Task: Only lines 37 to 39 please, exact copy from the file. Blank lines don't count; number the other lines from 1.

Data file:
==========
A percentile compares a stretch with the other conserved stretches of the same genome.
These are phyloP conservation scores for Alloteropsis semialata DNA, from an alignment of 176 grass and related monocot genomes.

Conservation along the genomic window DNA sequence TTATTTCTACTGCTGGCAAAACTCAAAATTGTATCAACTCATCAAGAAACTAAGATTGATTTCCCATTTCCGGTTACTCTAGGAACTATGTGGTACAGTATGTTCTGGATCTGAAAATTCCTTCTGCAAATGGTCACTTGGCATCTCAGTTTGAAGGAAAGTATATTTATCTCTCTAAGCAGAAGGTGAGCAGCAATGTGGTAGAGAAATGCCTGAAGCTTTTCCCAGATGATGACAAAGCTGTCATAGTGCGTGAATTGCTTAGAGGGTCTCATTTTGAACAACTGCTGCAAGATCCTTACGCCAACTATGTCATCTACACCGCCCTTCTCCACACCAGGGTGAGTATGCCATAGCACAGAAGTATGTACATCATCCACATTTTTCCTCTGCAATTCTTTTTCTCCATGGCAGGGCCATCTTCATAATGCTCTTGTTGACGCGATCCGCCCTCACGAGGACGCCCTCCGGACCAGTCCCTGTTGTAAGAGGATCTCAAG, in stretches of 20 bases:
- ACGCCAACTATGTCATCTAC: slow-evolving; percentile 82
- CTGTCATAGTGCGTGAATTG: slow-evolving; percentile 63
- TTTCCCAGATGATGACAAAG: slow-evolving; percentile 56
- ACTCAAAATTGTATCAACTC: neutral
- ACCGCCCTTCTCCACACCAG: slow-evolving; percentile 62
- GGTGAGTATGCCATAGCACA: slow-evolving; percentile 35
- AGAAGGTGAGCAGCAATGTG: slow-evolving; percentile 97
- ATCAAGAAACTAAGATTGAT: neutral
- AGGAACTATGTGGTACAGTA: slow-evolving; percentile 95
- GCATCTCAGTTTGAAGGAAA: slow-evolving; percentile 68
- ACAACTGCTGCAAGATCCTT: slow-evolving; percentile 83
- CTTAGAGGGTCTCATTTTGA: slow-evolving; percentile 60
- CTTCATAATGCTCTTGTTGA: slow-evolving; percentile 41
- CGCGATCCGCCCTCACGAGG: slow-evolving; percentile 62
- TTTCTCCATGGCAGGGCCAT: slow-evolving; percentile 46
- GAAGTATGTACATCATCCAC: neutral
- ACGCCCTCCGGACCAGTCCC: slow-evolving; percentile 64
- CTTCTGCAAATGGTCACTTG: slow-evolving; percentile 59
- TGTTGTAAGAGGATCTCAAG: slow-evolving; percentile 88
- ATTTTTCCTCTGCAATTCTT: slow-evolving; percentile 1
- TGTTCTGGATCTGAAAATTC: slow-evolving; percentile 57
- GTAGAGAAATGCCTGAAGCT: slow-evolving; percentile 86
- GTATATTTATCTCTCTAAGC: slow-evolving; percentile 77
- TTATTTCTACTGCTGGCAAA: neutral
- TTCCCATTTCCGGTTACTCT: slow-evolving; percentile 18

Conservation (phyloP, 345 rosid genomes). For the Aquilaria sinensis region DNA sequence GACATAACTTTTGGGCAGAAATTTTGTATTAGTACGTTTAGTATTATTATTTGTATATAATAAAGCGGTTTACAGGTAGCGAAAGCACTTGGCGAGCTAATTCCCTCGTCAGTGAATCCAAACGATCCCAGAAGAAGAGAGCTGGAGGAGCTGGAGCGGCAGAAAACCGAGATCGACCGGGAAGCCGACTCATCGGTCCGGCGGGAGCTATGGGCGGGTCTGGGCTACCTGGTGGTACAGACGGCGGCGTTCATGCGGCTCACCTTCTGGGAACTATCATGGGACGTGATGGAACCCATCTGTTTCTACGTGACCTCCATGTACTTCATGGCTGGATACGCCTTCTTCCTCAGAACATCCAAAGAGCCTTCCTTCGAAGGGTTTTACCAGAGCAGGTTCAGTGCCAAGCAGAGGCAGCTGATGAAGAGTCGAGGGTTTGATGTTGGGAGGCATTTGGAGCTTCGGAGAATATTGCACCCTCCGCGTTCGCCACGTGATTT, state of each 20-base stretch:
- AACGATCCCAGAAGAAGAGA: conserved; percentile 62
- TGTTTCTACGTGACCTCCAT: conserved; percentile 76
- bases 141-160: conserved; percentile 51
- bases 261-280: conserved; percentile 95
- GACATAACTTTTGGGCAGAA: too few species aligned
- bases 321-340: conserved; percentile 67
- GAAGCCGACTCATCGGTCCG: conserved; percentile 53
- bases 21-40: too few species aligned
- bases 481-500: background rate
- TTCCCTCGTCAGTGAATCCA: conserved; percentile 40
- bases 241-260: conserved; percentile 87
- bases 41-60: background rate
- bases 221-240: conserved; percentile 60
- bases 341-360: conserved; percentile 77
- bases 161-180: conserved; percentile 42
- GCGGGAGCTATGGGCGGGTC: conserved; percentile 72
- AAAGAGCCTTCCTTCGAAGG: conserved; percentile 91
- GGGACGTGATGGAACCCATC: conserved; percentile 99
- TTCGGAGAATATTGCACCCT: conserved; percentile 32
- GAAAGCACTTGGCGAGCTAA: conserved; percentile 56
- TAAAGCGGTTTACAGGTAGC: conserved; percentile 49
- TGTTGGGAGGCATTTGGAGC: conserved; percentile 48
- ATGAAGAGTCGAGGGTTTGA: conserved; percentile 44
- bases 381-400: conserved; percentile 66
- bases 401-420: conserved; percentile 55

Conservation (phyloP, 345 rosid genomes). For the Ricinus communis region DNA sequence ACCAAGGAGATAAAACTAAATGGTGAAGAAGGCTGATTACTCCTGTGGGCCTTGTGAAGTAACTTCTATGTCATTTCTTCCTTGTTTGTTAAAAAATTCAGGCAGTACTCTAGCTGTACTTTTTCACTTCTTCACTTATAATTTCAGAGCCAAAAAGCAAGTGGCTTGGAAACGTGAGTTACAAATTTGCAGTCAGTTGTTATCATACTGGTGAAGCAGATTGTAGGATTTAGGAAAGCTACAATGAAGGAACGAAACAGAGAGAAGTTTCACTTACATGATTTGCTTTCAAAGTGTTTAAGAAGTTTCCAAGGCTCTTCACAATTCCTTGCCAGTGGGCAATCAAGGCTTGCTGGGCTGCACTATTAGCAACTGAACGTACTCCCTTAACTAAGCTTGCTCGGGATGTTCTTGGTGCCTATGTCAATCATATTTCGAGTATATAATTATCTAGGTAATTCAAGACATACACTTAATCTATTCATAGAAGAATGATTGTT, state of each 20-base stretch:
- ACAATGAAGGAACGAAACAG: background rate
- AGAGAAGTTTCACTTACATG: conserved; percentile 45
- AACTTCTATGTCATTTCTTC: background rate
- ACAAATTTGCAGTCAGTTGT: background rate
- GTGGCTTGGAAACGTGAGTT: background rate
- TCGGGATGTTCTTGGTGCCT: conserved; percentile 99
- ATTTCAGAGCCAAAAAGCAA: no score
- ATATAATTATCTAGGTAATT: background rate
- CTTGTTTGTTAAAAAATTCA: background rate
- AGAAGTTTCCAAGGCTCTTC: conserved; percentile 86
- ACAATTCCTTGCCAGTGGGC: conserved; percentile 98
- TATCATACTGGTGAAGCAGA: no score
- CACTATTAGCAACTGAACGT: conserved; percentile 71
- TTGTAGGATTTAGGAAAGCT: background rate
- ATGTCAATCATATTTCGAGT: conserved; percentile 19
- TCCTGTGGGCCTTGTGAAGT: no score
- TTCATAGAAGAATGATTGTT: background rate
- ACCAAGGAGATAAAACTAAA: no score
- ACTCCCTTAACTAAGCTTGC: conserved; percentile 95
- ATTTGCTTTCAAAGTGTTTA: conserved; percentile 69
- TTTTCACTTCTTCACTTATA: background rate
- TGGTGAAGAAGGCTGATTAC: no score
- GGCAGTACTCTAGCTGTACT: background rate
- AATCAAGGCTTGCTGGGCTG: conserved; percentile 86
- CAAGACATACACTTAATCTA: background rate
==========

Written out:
- bases 21-40: too few species aligned
- bases 481-500: background rate
- TTCCCTCGTCAGTGAATCCA: conserved; percentile 40